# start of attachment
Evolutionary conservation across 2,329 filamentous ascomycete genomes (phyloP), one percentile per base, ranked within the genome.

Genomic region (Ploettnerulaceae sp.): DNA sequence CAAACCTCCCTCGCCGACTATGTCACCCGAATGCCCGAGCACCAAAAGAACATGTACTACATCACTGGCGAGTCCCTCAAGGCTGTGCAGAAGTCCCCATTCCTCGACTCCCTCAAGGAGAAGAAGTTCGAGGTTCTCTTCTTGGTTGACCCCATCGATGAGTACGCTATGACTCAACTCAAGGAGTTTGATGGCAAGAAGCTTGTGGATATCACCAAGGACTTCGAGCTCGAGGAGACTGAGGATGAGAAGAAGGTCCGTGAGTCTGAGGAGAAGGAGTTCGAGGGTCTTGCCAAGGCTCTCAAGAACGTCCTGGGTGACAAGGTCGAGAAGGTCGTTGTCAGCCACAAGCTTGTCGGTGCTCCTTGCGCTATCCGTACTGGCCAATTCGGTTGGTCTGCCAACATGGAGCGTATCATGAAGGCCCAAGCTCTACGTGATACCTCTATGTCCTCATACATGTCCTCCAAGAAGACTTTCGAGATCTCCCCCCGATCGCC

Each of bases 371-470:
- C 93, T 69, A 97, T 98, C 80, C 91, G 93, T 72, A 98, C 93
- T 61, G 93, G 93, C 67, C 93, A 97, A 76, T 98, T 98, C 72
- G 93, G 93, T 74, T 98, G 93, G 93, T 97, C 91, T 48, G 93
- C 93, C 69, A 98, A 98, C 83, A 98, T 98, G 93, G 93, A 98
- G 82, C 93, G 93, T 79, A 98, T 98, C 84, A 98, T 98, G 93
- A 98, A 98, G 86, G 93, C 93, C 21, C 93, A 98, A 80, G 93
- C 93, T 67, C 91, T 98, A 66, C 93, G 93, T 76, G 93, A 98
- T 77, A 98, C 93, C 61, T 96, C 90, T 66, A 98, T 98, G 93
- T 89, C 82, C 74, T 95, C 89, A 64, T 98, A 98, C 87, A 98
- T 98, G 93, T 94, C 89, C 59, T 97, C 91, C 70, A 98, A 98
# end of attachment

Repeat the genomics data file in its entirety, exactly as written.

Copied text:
Evolutionary conservation across 2,329 filamentous ascomycete genomes (phyloP), one percentile per base, ranked within the genome.

Genomic region (Ploettnerulaceae sp.): DNA sequence CAAACCTCCCTCGCCGACTATGTCACCCGAATGCCCGAGCACCAAAAGAACATGTACTACATCACTGGCGAGTCCCTCAAGGCTGTGCAGAAGTCCCCATTCCTCGACTCCCTCAAGGAGAAGAAGTTCGAGGTTCTCTTCTTGGTTGACCCCATCGATGAGTACGCTATGACTCAACTCAAGGAGTTTGATGGCAAGAAGCTTGTGGATATCACCAAGGACTTCGAGCTCGAGGAGACTGAGGATGAGAAGAAGGTCCGTGAGTCTGAGGAGAAGGAGTTCGAGGGTCTTGCCAAGGCTCTCAAGAACGTCCTGGGTGACAAGGTCGAGAAGGTCGTTGTCAGCCACAAGCTTGTCGGTGCTCCTTGCGCTATCCGTACTGGCCAATTCGGTTGGTCTGCCAACATGGAGCGTATCATGAAGGCCCAAGCTCTACGTGATACCTCTATGTCCTCATACATGTCCTCCAAGAAGACTTTCGAGATCTCCCCCCGATCGCC

Each of bases 371-470:
- C 93, T 69, A 97, T 98, C 80, C 91, G 93, T 72, A 98, C 93
- T 61, G 93, G 93, C 67, C 93, A 97, A 76, T 98, T 98, C 72
- G 93, G 93, T 74, T 98, G 93, G 93, T 97, C 91, T 48, G 93
- C 93, C 69, A 98, A 98, C 83, A 98, T 98, G 93, G 93, A 98
- G 82, C 93, G 93, T 79, A 98, T 98, C 84, A 98, T 98, G 93
- A 98, A 98, G 86, G 93, C 93, C 21, C 93, A 98, A 80, G 93
- C 93, T 67, C 91, T 98, A 66, C 93, G 93, T 76, G 93, A 98
- T 77, A 98, C 93, C 61, T 96, C 90, T 66, A 98, T 98, G 93
- T 89, C 82, C 74, T 95, C 89, A 64, T 98, A 98, C 87, A 98
- T 98, G 93, T 94, C 89, C 59, T 97, C 91, C 70, A 98, A 98